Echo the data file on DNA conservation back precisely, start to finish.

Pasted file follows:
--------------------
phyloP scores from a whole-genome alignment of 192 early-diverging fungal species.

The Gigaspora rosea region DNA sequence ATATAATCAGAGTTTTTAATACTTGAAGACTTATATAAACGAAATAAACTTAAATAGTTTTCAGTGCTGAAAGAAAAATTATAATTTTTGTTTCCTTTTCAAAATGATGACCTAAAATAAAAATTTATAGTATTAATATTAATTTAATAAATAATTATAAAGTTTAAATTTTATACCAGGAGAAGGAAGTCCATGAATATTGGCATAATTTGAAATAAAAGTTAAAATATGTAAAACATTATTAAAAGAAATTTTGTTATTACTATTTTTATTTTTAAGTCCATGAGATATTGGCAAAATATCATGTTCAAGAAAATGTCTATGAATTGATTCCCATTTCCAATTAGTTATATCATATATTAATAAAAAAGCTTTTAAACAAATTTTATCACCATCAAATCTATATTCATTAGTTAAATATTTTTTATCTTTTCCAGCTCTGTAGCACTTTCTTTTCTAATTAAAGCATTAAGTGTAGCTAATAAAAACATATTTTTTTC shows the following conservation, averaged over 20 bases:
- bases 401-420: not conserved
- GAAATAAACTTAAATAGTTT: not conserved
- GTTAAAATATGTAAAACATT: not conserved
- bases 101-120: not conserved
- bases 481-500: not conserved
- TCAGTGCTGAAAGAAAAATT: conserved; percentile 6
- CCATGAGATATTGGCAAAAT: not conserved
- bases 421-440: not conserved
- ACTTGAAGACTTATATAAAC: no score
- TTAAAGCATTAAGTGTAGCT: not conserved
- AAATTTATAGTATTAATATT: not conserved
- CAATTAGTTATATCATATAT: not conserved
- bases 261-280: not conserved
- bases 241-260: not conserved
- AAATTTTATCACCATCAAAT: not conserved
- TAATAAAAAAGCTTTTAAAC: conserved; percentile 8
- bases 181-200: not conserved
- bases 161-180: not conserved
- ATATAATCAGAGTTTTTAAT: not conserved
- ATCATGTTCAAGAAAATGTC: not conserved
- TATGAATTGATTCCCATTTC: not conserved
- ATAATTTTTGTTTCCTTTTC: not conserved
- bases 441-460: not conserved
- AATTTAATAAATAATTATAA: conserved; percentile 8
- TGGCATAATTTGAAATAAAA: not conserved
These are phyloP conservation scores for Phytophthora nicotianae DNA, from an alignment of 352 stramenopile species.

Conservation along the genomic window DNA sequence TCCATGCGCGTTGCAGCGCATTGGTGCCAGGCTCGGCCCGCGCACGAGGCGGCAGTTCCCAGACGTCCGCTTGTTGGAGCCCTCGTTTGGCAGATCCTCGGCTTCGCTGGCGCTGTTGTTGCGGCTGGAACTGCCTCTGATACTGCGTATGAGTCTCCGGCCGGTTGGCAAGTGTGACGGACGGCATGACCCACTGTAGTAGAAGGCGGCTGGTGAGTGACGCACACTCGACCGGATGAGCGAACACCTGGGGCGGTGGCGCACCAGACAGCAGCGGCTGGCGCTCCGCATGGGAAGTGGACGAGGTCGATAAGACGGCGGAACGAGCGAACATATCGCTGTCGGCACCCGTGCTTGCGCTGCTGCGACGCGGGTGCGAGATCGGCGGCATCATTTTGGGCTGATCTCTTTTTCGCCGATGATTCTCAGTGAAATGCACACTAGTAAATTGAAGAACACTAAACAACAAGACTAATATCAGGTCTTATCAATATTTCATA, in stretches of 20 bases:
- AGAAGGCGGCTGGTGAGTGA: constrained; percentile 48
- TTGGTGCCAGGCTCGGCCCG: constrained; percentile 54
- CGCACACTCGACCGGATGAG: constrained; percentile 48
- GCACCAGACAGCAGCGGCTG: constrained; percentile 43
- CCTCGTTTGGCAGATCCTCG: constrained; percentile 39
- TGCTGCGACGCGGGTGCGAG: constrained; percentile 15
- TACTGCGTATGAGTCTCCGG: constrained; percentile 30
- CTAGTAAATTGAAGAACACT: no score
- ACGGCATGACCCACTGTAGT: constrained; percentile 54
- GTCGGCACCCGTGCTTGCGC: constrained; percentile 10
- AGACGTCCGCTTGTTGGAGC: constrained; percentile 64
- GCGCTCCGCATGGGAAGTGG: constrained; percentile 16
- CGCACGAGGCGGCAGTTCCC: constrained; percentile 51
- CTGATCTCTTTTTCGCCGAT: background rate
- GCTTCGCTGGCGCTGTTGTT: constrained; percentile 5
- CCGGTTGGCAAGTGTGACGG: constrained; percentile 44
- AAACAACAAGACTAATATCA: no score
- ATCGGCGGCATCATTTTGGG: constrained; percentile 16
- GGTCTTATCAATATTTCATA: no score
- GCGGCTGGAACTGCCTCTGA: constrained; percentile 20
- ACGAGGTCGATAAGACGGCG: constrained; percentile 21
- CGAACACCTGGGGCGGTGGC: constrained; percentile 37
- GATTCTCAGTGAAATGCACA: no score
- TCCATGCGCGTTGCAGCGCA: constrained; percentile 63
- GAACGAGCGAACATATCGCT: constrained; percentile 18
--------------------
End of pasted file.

phyloP scores from a whole-genome alignment of 192 early-diverging fungal species.

The Gigaspora rosea region DNA sequence ATATAATCAGAGTTTTTAATACTTGAAGACTTATATAAACGAAATAAACTTAAATAGTTTTCAGTGCTGAAAGAAAAATTATAATTTTTGTTTCCTTTTCAAAATGATGACCTAAAATAAAAATTTATAGTATTAATATTAATTTAATAAATAATTATAAAGTTTAAATTTTATACCAGGAGAAGGAAGTCCATGAATATTGGCATAATTTGAAATAAAAGTTAAAATATGTAAAACATTATTAAAAGAAATTTTGTTATTACTATTTTTATTTTTAAGTCCATGAGATATTGGCAAAATATCATGTTCAAGAAAATGTCTATGAATTGATTCCCATTTCCAATTAGTTATATCATATATTAATAAAAAAGCTTTTAAACAAATTTTATCACCATCAAATCTATATTCATTAGTTAAATATTTTTTATCTTTTCCAGCTCTGTAGCACTTTCTTTTCTAATTAAAGCATTAAGTGTAGCTAATAAAAACATATTTTTTTC shows the following conservation, averaged over 20 bases:
- bases 401-420: not conserved
- GAAATAAACTTAAATAGTTT: not conserved
- GTTAAAATATGTAAAACATT: not conserved
- bases 101-120: not conserved
- bases 481-500: not conserved
- TCAGTGCTGAAAGAAAAATT: conserved; percentile 6
- CCATGAGATATTGGCAAAAT: not conserved
- bases 421-440: not conserved
- ACTTGAAGACTTATATAAAC: no score
- TTAAAGCATTAAGTGTAGCT: not conserved
- AAATTTATAGTATTAATATT: not conserved
- CAATTAGTTATATCATATAT: not conserved
- bases 261-280: not conserved
- bases 241-260: not conserved
- AAATTTTATCACCATCAAAT: not conserved
- TAATAAAAAAGCTTTTAAAC: conserved; percentile 8
- bases 181-200: not conserved
- bases 161-180: not conserved
- ATATAATCAGAGTTTTTAAT: not conserved
- ATCATGTTCAAGAAAATGTC: not conserved
- TATGAATTGATTCCCATTTC: not conserved
- ATAATTTTTGTTTCCTTTTC: not conserved
- bases 441-460: not conserved
- AATTTAATAAATAATTATAA: conserved; percentile 8
- TGGCATAATTTGAAATAAAA: not conserved
These are phyloP conservation scores for Phytophthora nicotianae DNA, from an alignment of 352 stramenopile species.

Conservation along the genomic window DNA sequence TCCATGCGCGTTGCAGCGCATTGGTGCCAGGCTCGGCCCGCGCACGAGGCGGCAGTTCCCAGACGTCCGCTTGTTGGAGCCCTCGTTTGGCAGATCCTCGGCTTCGCTGGCGCTGTTGTTGCGGCTGGAACTGCCTCTGATACTGCGTATGAGTCTCCGGCCGGTTGGCAAGTGTGACGGACGGCATGACCCACTGTAGTAGAAGGCGGCTGGTGAGTGACGCACACTCGACCGGATGAGCGAACACCTGGGGCGGTGGCGCACCAGACAGCAGCGGCTGGCGCTCCGCATGGGAAGTGGACGAGGTCGATAAGACGGCGGAACGAGCGAACATATCGCTGTCGGCACCCGTGCTTGCGCTGCTGCGACGCGGGTGCGAGATCGGCGGCATCATTTTGGGCTGATCTCTTTTTCGCCGATGATTCTCAGTGAAATGCACACTAGTAAATTGAAGAACACTAAACAACAAGACTAATATCAGGTCTTATCAATATTTCATA, in stretches of 20 bases:
- AGAAGGCGGCTGGTGAGTGA: constrained; percentile 48
- TTGGTGCCAGGCTCGGCCCG: constrained; percentile 54
- CGCACACTCGACCGGATGAG: constrained; percentile 48
- GCACCAGACAGCAGCGGCTG: constrained; percentile 43
- CCTCGTTTGGCAGATCCTCG: constrained; percentile 39
- TGCTGCGACGCGGGTGCGAG: constrained; percentile 15
- TACTGCGTATGAGTCTCCGG: constrained; percentile 30
- CTAGTAAATTGAAGAACACT: no score
- ACGGCATGACCCACTGTAGT: constrained; percentile 54
- GTCGGCACCCGTGCTTGCGC: constrained; percentile 10
- AGACGTCCGCTTGTTGGAGC: constrained; percentile 64
- GCGCTCCGCATGGGAAGTGG: constrained; percentile 16
- CGCACGAGGCGGCAGTTCCC: constrained; percentile 51
- CTGATCTCTTTTTCGCCGAT: background rate
- GCTTCGCTGGCGCTGTTGTT: constrained; percentile 5
- CCGGTTGGCAAGTGTGACGG: constrained; percentile 44
- AAACAACAAGACTAATATCA: no score
- ATCGGCGGCATCATTTTGGG: constrained; percentile 16
- GGTCTTATCAATATTTCATA: no score
- GCGGCTGGAACTGCCTCTGA: constrained; percentile 20
- ACGAGGTCGATAAGACGGCG: constrained; percentile 21
- CGAACACCTGGGGCGGTGGC: constrained; percentile 37
- GATTCTCAGTGAAATGCACA: no score
- TCCATGCGCGTTGCAGCGCA: constrained; percentile 63
- GAACGAGCGAACATATCGCT: constrained; percentile 18